Hospitals in Ireland continued to vaccinate admin staff despite being told to prioritise frontline workers

Hospitals in Ireland continued to vaccinate admin staff despite being told to prioritise frontline workers

SEVERAL HOSPITALS in Ireland have continued to give Covid-19 vaccines to administration staff despite being instructed to save any extra doses for frontline workers. 

According to the HSE, these hospitals were supposed to have drawn up lists of paramedics and other healthcare assistants in need of protection but have either failed to do or simply ignored them. 

This latest revelation follows on front reports of hospitals vaccinated relatives of hospital staff and construction workers, despite neither group falling into the category of frontline workers.

The HSE acknowledged the "disappointment and frustration" felt by many staff who are in direct contact with Covid-19 patients yet still waiting to be vaccinated. 

Ireland’s largest trade union, the Services Industrial Professional and Technical Union (SIPTU), has criticised the HSE’s handling of the vaccination schedule.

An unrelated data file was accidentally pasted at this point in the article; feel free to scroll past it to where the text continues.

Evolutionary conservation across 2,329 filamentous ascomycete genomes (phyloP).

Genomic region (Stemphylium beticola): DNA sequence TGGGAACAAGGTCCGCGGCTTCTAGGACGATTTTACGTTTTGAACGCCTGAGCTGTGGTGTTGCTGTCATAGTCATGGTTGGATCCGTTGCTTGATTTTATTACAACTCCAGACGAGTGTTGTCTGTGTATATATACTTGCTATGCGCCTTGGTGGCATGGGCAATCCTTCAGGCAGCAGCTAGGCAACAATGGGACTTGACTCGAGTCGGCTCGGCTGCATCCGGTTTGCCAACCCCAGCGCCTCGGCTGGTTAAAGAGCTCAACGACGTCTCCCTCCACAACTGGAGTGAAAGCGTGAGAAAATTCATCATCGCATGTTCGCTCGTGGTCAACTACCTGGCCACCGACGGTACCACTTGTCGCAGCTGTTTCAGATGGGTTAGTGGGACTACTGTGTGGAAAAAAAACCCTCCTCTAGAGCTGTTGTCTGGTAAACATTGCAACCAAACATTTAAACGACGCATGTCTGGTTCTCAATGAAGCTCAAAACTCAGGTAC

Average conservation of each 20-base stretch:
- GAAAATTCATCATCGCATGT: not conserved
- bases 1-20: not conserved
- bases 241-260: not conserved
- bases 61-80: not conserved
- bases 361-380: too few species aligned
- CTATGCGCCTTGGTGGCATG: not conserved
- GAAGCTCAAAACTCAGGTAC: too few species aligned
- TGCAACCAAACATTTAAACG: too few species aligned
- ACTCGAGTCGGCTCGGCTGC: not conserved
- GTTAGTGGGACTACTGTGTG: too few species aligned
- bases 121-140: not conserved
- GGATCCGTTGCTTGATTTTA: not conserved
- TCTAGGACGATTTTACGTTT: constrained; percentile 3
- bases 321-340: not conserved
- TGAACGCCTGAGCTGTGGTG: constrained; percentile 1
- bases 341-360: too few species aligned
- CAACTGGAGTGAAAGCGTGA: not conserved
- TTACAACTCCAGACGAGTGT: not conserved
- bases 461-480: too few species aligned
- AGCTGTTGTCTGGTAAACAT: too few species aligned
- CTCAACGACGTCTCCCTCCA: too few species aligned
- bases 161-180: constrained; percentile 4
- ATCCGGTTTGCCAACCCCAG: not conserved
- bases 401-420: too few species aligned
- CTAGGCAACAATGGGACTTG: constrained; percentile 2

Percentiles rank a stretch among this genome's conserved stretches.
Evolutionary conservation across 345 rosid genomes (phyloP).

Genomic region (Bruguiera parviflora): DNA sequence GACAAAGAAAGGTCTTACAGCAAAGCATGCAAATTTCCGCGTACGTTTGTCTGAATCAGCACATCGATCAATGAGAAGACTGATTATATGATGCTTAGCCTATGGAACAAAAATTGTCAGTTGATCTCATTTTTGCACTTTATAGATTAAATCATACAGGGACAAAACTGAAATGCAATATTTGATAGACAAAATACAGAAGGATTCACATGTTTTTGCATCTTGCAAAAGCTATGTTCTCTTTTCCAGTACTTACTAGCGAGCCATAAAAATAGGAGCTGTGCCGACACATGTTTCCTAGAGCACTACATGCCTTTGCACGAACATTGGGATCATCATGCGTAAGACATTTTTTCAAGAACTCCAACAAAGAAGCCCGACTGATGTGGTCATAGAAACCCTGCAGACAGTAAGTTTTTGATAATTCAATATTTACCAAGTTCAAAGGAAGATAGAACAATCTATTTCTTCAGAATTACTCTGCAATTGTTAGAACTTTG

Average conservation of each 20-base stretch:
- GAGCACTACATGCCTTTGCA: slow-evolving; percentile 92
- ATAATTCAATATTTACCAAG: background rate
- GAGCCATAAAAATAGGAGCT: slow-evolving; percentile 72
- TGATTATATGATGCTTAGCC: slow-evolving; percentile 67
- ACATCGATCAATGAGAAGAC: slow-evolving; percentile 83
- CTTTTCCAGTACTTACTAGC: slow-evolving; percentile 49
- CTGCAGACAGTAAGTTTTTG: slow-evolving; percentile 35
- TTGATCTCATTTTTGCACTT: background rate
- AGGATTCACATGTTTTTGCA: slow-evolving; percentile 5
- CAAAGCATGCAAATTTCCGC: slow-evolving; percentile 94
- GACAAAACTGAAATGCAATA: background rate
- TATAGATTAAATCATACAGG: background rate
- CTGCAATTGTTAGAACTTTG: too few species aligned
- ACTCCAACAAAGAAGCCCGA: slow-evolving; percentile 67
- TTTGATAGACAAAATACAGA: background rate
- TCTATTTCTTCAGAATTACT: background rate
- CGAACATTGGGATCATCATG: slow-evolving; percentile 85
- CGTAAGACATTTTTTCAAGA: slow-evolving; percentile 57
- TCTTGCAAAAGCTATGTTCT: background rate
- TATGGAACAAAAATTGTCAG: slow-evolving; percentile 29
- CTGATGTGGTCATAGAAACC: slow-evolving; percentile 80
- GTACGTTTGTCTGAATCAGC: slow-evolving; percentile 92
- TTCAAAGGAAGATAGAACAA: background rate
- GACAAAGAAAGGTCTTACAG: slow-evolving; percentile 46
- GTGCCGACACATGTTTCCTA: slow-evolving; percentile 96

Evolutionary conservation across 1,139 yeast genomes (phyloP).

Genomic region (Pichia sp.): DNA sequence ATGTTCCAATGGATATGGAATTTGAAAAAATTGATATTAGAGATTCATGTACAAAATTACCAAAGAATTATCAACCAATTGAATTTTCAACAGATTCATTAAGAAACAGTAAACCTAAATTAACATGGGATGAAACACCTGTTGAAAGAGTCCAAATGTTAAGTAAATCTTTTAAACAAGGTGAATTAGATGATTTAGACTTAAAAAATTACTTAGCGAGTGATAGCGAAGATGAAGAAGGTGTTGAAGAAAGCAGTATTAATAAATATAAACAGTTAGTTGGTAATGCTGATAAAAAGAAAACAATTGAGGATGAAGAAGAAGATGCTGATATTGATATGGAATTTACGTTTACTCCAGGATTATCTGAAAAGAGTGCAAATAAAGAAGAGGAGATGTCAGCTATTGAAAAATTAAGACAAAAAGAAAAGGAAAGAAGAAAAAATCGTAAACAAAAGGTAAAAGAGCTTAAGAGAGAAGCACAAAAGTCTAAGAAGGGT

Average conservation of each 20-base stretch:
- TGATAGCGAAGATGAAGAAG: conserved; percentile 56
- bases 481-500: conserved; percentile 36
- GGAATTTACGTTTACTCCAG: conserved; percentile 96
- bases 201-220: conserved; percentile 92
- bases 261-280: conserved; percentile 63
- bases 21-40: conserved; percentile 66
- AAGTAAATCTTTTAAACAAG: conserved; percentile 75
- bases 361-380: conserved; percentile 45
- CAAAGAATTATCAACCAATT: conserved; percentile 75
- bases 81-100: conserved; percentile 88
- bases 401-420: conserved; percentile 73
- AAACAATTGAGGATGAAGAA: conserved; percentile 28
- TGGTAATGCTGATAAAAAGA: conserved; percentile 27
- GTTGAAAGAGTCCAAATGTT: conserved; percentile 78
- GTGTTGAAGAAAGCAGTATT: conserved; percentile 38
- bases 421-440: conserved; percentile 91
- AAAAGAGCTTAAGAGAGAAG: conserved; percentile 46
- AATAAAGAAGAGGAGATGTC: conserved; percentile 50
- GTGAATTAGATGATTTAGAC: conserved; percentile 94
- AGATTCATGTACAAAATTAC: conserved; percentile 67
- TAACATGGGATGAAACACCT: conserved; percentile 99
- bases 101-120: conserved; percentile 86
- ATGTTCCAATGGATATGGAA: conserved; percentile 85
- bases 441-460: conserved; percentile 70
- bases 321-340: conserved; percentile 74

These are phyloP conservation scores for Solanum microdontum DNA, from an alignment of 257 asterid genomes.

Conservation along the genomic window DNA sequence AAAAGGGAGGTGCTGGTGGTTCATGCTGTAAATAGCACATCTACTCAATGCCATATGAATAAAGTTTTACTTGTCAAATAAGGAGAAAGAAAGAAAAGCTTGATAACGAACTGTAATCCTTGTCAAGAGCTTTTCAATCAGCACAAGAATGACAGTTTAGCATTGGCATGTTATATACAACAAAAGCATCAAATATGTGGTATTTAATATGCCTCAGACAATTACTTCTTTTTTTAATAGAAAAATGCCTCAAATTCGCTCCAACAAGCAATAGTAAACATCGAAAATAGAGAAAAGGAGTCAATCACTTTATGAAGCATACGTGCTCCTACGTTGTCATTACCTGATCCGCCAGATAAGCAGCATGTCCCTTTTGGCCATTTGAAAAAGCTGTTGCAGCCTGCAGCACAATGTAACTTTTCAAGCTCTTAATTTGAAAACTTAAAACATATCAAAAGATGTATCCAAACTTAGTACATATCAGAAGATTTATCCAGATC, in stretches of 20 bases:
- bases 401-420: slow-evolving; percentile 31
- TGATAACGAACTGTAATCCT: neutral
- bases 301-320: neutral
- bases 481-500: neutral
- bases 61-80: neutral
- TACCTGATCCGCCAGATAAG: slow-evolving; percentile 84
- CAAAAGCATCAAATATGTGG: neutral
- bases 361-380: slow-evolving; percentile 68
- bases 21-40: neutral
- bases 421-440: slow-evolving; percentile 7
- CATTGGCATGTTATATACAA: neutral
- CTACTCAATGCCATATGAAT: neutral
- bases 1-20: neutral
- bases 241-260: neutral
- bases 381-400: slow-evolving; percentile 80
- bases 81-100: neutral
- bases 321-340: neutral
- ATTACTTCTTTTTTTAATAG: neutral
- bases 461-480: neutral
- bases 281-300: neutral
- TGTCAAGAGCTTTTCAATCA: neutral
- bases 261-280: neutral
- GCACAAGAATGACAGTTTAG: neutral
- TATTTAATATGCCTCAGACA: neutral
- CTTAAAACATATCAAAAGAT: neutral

It comes with many paramedics, radiographers and healthcare assistants now facing a three-week wait to be vaccinated after their planned appointments were pushed back. 

SIPTU health divisional organiser Kevin Figgis has called on the HSE to redouble its efforts to ensure frontline workers are prioritised. 

He said: "There's a real requirement on the HSE to ensure that the sequencing document is implemented to the highest degree. They need to make sure that the priority workers, that are ranked the highest, are the first to receive the vaccine. 

"There will be distinct concerns where those high-risk categories are not receiving the vaccine and obviously, they hear stories from other people who are accessing it. 

"No one is going to have confidence in the system if those stories continue." 

Figgis also expressed concern over the announcement that the HSE is to pause the vaccination of healthcare workers in Ireland until early February in a move he felt "could not come at worse time." 

It follows the publication of data from the Health Protection and Surveillance Centre (HPSC) which showed 6,834 healthcare workers tested positive for Covid-19 over the past two weeks.